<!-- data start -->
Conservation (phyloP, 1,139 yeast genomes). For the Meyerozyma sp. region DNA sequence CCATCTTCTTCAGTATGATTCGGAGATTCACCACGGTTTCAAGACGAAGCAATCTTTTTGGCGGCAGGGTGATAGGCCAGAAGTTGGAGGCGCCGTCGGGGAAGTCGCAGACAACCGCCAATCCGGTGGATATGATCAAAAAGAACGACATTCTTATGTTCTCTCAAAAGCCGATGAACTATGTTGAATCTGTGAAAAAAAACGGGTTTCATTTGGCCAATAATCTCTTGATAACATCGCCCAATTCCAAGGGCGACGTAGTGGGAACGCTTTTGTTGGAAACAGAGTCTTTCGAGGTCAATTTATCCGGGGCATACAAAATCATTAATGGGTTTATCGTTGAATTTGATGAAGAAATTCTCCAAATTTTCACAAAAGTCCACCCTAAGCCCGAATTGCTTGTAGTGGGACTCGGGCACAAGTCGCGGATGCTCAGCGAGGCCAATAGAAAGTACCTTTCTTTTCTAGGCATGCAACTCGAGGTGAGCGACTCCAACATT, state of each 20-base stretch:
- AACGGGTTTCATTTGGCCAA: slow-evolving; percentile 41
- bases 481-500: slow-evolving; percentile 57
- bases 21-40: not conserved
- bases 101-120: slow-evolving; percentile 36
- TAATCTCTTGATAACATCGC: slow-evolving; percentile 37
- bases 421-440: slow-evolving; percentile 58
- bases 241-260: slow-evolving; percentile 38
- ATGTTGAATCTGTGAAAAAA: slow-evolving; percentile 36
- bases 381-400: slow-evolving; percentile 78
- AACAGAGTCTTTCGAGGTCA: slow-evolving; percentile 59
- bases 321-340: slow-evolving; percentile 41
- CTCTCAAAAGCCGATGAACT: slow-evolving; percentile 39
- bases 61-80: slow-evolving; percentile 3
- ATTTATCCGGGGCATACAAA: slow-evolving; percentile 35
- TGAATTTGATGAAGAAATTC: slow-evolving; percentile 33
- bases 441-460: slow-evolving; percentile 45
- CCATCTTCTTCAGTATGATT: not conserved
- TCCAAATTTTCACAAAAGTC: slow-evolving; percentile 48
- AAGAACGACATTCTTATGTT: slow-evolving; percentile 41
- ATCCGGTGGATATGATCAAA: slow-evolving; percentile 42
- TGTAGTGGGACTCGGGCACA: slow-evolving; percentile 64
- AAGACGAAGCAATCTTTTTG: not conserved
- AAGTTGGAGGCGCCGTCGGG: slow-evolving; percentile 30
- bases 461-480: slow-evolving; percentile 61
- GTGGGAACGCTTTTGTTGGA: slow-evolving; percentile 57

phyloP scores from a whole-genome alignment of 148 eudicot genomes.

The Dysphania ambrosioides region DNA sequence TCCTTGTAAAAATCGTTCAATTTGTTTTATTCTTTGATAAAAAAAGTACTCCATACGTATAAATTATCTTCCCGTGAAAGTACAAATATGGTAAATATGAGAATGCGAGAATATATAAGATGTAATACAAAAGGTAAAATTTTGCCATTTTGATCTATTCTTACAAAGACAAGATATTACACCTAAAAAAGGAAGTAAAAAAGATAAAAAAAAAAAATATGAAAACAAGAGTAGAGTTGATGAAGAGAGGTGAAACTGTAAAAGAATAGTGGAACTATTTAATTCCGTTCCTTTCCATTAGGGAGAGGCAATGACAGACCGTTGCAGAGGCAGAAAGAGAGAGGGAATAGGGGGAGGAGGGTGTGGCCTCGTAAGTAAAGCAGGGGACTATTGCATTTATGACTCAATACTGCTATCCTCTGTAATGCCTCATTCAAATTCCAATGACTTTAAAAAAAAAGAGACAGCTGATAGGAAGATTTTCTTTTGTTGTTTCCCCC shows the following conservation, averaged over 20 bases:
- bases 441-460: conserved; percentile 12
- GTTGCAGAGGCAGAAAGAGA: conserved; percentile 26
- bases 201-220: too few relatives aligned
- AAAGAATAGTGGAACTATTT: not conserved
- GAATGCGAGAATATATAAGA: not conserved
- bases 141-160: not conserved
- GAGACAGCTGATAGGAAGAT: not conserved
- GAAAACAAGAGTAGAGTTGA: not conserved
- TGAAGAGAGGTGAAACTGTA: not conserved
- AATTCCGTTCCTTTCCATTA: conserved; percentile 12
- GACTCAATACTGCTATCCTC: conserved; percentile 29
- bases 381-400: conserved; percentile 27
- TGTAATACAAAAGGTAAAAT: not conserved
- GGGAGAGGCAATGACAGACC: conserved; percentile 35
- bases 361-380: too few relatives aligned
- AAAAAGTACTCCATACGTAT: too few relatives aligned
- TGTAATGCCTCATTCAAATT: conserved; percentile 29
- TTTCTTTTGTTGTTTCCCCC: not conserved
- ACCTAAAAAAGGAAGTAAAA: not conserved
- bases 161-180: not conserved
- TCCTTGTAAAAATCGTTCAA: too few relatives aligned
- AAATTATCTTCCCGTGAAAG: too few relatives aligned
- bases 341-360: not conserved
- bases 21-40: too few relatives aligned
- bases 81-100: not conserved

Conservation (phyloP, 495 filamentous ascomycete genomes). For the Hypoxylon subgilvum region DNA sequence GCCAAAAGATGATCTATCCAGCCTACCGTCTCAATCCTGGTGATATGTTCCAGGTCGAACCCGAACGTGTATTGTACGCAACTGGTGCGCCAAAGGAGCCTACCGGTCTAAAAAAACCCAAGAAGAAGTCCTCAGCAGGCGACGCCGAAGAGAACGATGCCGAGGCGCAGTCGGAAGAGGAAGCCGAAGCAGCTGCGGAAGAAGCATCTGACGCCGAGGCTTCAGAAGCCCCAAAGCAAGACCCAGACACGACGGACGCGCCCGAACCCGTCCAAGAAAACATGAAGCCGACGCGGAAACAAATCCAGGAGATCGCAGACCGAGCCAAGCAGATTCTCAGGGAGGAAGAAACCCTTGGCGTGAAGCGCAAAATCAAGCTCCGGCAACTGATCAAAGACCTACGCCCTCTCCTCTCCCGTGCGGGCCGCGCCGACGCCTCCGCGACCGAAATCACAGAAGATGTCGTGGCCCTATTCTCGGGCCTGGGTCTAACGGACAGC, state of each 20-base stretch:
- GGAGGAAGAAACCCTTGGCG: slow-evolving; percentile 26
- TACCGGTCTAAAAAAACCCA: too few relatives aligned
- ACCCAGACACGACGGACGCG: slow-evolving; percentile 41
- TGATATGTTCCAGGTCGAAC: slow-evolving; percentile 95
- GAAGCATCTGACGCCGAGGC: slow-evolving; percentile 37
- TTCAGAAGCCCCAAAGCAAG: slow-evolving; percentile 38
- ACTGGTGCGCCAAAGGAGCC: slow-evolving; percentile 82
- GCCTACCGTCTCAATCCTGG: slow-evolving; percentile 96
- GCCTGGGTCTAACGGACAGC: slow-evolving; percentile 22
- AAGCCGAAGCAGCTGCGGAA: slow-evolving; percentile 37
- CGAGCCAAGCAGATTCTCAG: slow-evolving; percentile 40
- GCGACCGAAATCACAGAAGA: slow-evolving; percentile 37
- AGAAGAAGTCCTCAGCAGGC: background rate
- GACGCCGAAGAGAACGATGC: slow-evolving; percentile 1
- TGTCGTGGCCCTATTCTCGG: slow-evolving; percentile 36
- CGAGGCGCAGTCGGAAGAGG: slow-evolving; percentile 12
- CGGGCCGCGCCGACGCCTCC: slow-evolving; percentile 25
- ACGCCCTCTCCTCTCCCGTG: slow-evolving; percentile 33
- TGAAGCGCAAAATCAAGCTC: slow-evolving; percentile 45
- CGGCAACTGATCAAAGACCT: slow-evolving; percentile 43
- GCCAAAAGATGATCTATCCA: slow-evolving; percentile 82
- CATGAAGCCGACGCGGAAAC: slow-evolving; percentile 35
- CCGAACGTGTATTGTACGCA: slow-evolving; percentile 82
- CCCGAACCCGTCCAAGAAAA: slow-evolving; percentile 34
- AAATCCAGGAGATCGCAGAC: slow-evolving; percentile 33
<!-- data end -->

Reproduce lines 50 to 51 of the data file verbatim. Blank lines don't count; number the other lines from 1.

- AAATTATCTTCCCGTGAAAG: too few relatives aligned
- bases 341-360: not conserved